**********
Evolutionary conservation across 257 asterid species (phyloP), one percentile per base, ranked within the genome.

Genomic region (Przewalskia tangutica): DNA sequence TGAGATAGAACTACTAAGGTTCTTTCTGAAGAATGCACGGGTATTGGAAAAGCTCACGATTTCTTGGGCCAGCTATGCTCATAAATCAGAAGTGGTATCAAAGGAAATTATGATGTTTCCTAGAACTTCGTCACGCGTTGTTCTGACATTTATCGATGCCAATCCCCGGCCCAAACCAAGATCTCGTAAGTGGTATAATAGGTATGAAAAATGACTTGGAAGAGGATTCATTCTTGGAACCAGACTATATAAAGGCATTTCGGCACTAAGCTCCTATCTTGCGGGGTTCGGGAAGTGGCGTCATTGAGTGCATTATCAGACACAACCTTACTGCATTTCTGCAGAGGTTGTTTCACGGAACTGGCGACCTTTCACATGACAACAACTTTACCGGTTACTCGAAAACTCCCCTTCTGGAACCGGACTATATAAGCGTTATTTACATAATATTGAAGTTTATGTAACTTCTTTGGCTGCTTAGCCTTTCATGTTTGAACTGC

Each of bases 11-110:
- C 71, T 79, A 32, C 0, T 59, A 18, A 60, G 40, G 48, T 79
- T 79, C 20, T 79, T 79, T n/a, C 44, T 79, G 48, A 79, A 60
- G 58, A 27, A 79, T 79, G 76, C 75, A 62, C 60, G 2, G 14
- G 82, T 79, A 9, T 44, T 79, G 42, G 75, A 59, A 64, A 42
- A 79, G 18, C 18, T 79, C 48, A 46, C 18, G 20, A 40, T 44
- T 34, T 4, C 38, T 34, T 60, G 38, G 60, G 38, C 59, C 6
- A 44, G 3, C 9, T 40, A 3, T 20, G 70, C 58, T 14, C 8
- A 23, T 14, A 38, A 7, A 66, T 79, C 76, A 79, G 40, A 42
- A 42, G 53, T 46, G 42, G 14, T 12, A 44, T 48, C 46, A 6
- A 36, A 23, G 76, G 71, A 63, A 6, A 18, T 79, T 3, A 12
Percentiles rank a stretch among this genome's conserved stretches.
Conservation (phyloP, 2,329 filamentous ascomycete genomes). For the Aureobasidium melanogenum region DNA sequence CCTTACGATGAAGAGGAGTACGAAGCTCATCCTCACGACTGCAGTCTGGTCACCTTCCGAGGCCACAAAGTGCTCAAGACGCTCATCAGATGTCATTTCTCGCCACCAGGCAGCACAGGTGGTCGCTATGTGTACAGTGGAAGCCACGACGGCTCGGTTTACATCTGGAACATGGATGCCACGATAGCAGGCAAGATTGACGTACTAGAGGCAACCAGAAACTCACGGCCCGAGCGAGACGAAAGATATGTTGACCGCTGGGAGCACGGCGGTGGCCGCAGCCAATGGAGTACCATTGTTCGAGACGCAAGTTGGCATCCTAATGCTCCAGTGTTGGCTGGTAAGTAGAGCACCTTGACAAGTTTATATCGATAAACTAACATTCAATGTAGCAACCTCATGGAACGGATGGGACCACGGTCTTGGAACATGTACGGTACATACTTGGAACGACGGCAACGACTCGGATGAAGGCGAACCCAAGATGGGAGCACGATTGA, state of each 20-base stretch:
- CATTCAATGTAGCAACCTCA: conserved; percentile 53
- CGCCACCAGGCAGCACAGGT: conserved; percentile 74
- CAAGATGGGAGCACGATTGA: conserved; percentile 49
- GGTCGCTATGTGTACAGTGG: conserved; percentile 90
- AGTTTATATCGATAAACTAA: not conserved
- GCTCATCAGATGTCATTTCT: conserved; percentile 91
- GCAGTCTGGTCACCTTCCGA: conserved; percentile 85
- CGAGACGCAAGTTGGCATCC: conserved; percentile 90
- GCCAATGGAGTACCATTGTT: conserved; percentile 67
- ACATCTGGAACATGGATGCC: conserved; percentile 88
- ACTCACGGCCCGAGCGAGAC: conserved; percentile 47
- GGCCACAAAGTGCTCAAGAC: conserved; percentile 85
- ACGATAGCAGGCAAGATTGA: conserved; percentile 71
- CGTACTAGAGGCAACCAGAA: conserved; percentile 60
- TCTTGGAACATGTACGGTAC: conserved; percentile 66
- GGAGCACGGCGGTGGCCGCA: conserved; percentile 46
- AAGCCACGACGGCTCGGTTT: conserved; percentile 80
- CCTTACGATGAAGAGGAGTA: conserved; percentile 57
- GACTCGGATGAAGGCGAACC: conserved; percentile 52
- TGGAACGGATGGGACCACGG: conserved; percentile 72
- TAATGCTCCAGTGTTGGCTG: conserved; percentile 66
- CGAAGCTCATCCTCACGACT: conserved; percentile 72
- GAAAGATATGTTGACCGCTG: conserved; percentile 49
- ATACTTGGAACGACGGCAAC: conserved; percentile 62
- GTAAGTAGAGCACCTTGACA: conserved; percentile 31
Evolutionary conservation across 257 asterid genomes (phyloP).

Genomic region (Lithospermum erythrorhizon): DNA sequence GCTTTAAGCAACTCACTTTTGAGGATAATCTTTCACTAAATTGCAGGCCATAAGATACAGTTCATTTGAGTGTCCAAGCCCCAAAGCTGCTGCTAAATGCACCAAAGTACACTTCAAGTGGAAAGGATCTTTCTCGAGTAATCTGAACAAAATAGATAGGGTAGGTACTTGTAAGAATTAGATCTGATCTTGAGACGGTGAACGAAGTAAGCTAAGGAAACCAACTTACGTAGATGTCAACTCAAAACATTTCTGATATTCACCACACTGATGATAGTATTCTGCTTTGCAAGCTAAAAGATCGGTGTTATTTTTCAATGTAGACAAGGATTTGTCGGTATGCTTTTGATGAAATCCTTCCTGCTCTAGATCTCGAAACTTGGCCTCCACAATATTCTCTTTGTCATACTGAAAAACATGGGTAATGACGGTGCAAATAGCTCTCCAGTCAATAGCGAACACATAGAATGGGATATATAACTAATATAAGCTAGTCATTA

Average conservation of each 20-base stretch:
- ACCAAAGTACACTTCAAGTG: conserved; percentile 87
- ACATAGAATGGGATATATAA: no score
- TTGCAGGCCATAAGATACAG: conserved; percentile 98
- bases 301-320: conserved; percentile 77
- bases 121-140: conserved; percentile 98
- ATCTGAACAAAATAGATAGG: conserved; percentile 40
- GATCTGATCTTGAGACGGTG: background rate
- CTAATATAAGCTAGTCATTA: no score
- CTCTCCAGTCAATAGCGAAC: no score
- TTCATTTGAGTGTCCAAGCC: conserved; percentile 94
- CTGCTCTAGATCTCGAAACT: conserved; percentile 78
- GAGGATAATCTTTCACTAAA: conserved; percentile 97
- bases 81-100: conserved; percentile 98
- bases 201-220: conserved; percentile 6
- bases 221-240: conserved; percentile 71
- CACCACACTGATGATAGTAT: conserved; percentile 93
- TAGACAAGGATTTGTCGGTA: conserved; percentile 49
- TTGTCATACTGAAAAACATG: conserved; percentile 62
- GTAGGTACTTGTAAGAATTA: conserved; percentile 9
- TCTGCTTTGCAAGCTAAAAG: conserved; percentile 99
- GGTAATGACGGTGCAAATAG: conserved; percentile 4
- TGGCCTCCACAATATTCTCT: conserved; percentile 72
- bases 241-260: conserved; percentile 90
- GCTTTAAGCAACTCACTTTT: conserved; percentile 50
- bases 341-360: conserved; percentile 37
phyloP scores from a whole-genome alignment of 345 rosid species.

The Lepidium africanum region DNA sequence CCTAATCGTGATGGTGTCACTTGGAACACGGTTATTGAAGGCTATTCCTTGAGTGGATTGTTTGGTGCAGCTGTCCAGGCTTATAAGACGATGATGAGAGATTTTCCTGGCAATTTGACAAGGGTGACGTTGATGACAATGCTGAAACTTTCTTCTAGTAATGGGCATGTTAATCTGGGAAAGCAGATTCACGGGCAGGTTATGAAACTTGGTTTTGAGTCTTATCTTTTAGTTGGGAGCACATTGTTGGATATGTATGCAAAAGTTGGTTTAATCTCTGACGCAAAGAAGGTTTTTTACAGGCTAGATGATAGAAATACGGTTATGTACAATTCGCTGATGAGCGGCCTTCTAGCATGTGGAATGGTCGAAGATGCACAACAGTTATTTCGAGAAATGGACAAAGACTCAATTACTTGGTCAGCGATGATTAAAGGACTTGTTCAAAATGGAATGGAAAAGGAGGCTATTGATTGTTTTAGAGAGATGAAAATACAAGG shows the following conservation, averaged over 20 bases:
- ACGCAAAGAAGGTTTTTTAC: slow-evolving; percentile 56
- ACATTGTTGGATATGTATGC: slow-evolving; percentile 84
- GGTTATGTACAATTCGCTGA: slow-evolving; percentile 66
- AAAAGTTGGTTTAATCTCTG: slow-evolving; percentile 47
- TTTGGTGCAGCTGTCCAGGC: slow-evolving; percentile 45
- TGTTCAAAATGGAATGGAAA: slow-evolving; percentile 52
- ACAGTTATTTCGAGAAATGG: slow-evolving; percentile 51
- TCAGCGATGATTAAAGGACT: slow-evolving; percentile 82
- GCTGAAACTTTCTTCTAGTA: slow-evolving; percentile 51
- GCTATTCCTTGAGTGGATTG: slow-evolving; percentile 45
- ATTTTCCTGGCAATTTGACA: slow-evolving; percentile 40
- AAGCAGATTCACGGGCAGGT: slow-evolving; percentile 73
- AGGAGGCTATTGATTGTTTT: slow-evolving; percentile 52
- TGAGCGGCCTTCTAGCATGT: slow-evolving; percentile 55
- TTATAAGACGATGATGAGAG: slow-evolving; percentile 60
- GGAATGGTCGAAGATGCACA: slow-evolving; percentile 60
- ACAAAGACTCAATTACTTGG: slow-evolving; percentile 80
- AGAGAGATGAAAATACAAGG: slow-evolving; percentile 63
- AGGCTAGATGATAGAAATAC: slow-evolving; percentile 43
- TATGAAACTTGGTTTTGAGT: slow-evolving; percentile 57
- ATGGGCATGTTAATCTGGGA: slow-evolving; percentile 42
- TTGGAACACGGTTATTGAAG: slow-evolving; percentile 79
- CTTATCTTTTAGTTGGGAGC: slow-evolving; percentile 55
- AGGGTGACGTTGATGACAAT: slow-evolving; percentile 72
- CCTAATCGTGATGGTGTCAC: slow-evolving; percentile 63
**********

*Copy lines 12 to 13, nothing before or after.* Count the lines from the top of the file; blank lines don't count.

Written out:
- A 42, G 53, T 46, G 42, G 14, T 12, A 44, T 48, C 46, A 6
- A 36, A 23, G 76, G 71, A 63, A 6, A 18, T 79, T 3, A 12